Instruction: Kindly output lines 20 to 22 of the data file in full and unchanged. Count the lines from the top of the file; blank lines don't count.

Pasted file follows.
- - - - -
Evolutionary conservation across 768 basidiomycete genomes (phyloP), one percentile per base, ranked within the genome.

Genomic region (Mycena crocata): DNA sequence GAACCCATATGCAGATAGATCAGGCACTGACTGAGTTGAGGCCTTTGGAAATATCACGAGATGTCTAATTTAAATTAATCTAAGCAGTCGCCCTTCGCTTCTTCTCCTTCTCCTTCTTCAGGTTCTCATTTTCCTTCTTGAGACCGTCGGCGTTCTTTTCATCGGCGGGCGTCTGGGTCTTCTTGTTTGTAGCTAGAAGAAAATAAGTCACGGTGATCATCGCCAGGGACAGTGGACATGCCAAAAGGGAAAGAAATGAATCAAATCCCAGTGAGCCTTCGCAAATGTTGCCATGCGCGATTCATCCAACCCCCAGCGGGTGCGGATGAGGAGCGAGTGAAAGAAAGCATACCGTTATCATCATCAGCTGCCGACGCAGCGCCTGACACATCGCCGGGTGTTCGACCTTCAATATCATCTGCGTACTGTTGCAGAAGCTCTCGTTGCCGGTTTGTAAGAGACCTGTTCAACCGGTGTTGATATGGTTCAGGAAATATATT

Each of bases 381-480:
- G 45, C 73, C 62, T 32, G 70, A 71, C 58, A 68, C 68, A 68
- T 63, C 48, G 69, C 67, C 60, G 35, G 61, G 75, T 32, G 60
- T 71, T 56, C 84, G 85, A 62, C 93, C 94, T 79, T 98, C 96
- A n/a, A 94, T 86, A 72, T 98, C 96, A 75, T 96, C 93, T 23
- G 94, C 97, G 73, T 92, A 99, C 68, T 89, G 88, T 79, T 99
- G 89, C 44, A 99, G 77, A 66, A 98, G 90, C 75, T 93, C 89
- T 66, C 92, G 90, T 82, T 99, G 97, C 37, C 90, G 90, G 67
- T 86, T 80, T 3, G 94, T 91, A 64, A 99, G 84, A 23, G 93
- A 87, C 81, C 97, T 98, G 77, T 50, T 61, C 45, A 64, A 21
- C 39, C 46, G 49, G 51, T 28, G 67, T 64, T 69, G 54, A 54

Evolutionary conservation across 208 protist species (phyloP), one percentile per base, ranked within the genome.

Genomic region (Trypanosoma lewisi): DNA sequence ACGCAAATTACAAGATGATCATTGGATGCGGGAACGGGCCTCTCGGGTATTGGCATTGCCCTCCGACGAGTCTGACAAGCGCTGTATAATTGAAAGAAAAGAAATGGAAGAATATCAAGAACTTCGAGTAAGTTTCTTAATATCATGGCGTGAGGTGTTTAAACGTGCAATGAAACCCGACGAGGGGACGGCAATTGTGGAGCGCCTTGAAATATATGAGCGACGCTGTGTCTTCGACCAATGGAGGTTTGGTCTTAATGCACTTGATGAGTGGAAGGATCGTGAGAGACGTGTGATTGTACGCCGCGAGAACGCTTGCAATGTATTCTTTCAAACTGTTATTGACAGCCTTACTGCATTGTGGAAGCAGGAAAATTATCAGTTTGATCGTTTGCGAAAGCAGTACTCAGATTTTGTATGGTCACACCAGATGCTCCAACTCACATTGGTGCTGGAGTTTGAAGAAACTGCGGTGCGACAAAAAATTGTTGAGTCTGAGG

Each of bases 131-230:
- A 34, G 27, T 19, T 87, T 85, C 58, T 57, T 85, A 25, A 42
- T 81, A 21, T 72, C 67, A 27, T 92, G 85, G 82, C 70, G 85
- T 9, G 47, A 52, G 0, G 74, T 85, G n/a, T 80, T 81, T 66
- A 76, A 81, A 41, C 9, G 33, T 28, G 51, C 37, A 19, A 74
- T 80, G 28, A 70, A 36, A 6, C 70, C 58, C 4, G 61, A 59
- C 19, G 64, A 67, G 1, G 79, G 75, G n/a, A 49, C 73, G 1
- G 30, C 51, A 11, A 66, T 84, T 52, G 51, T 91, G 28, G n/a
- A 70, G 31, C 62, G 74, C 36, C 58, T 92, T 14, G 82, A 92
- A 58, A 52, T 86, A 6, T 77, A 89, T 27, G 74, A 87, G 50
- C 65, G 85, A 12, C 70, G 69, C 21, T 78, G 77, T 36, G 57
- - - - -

- A 76, A 81, A 41, C 9, G 33, T 28, G 51, C 37, A 19, A 74
- T 80, G 28, A 70, A 36, A 6, C 70, C 58, C 4, G 61, A 59
- C 19, G 64, A 67, G 1, G 79, G 75, G n/a, A 49, C 73, G 1